You Can Pay to Attend a Traditional Wedding in India

Couples in India are selling travelers tickets to their nuptials, giving foreigners a chance to experience the lively cultural ceremonies.

You Can Pay to Attend a Traditional Wedding in India

In India, some wedding ceremonies extend into multi-day festivities.

Photo by ashok india/

Indian weddings are known for their vibrant decor, elaborate song and dance, symbolic rituals, and overall opulence. Attending one of the colorful ceremonies is among the most authentic cultural experiences a foreigner can have while visiting India. But the extensive festivities aren’t just spirited—they’re intimate, which is why not just anyone gets a spot on the guest list.

Now, a startup company called Join My Wedding is making it easier than ever for travelers to score an invite—er, buy a ticket—to one of the traditional celebrations in India. And while it might sound like an invasion of privacy to purchase space at a stranger’s nuptials, attendees can rest assured that the hosts are on board with the situation because it’s the couple-in-love actually offering up the tickets to take part in their big day.

How Join My Wedding works

Couples in India who are interested in hosting travelers at their wedding ceremonies can share details about their upcoming event on Join My Wedding’s website. From there, the listing will appear to international visitors who are searching for traditional Indian wedding ceremonies taking place during their trip in the areas they’re planning to visit.

Once travelers purchase tickets to a wedding ceremony, they can connect with the “host couple” to introduce themselves and ask any necessary questions. Most of the funds from the ticket sales go to the happy couple, but Join My Wedding does, of course, take a cut.

The concept does in some ways feel slightly uncomfortable, but the idea behind it is intended to be inspiring. According to cofounder Orsi Parkanyi, Join My Wedding’s founding purpose is to facilitate the sharing of culture by “connecting people through life events.”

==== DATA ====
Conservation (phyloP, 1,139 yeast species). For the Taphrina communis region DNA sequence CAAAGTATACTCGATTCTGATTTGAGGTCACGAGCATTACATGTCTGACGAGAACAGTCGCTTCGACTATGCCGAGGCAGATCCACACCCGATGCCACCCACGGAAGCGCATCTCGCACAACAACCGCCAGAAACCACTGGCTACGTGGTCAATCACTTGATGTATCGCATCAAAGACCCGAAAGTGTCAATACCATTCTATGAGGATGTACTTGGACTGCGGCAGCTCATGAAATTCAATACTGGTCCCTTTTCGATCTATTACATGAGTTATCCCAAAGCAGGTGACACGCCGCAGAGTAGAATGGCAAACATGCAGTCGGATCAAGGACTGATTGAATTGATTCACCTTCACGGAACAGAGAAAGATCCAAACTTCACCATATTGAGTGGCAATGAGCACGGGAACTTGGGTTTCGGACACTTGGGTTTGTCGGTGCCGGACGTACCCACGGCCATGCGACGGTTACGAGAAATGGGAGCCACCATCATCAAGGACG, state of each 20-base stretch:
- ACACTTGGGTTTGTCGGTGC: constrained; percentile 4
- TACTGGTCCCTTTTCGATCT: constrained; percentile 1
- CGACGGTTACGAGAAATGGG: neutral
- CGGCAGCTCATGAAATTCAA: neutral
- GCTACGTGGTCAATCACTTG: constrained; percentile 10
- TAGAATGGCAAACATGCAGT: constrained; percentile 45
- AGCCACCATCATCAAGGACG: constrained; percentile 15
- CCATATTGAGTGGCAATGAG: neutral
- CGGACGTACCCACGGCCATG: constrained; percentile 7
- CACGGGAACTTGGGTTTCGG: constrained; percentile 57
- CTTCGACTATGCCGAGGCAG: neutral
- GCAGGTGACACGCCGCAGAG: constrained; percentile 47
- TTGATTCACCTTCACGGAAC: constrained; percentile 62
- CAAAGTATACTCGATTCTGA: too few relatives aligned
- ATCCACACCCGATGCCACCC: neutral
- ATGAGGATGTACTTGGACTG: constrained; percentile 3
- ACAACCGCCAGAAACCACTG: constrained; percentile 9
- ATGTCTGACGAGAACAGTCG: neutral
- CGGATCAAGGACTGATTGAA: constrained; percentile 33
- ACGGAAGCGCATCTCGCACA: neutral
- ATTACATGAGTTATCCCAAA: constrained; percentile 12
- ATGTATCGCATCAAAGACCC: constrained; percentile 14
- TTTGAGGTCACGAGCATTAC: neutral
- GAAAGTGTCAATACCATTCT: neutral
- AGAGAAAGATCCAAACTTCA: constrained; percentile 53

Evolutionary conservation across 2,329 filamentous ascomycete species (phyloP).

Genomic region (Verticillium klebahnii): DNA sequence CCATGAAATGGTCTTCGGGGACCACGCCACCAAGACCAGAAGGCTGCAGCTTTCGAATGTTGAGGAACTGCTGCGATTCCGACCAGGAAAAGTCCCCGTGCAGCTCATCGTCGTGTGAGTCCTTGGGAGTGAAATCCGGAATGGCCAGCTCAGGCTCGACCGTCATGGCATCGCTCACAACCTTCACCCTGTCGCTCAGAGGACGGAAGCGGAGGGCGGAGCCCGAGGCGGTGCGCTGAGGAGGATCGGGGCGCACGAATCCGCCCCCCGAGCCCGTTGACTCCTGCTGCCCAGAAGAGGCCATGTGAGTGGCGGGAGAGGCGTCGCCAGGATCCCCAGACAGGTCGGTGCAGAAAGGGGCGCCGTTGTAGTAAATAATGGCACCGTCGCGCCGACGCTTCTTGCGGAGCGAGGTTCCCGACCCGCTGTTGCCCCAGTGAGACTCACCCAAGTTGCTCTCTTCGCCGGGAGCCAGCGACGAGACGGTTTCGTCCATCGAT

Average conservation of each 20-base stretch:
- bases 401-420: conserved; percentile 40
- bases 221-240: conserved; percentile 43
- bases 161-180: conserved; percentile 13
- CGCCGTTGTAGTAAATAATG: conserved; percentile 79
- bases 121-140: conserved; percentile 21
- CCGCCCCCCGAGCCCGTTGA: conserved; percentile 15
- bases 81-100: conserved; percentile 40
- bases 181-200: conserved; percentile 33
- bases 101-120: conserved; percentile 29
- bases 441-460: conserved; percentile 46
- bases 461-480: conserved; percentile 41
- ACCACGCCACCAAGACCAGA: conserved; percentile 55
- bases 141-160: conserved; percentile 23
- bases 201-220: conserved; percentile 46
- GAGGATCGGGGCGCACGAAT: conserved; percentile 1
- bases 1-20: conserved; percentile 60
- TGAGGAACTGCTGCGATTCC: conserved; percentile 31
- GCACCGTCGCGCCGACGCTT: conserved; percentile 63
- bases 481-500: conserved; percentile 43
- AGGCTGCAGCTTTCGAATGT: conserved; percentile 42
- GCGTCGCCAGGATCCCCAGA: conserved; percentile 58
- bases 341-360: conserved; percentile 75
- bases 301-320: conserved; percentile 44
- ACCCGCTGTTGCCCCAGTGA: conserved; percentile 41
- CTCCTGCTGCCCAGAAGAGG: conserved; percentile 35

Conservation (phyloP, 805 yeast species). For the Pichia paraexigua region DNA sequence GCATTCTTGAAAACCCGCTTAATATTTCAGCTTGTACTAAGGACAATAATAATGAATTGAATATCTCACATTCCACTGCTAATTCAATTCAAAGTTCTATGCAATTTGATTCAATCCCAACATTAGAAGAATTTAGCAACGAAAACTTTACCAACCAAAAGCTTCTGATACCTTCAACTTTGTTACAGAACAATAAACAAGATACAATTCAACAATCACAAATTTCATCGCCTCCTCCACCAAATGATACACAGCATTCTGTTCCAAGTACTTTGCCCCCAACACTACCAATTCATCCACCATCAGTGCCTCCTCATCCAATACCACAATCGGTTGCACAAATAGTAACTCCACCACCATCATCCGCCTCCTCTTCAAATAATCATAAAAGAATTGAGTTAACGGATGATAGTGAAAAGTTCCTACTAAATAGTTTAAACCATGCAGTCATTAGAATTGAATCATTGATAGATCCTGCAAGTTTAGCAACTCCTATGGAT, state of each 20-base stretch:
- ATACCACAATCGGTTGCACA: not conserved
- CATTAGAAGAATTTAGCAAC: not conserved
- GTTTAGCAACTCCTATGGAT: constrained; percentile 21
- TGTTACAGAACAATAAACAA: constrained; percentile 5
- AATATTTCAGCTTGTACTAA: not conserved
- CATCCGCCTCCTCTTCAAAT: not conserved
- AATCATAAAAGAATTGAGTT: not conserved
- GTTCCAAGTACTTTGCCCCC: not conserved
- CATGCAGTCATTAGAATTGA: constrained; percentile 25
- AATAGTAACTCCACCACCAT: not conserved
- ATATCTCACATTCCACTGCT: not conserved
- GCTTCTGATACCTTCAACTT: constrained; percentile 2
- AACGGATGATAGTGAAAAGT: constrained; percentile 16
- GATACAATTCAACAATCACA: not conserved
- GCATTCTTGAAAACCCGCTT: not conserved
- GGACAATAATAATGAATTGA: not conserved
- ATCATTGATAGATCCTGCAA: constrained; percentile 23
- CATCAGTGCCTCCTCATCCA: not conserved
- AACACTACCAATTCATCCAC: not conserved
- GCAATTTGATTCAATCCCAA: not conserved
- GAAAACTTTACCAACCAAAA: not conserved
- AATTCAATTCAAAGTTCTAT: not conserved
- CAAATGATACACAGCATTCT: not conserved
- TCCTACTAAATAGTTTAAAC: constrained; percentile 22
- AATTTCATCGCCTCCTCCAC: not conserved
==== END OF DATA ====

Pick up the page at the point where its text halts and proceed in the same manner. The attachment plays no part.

“If you think about it, there’s nothing more cultural than a wedding,” Parkanyi says. “The local people, local food, customs, the outfit, the music—basically every cultural element is right there.”

Because many traditional Indian weddings take place over more than one day, travelers can choose to attend just the ceremony itself (from $150), or opt to partake in several other ceremonial rituals over the course of a few extra days. Among these additional ceremonies is the Mehndi, a henna party of extreme Hindu significance in which artists paint the bride and her relatives with the ancient body art designs (from $250).

It’s not hard to understand why travelers would want to experience the joy of attending a traditional Indian wedding ceremony—the beautiful rituals; the colorful fabrics and flowers; the flavorful cuisine; the familial hospitality. The more puzzling aspect of this arrangement might be: Why would couples actually want to host strangers at their marriage ceremonies?

Some hosts might be inspired to open up their weddings as a way to expose non-Indian people to a rich side of the country’s culture. Others might simply want to gain back some of their wedding expenses. But when travelers have the opportunity to experience a collection of India’s richest traditions among the locals who keep those rituals alive, an invaluable cultural exchange takes place.

And that’s cause for celebration in and of itself.

>>Next: The Extraordinary Confessions of an International Wedding Crasher

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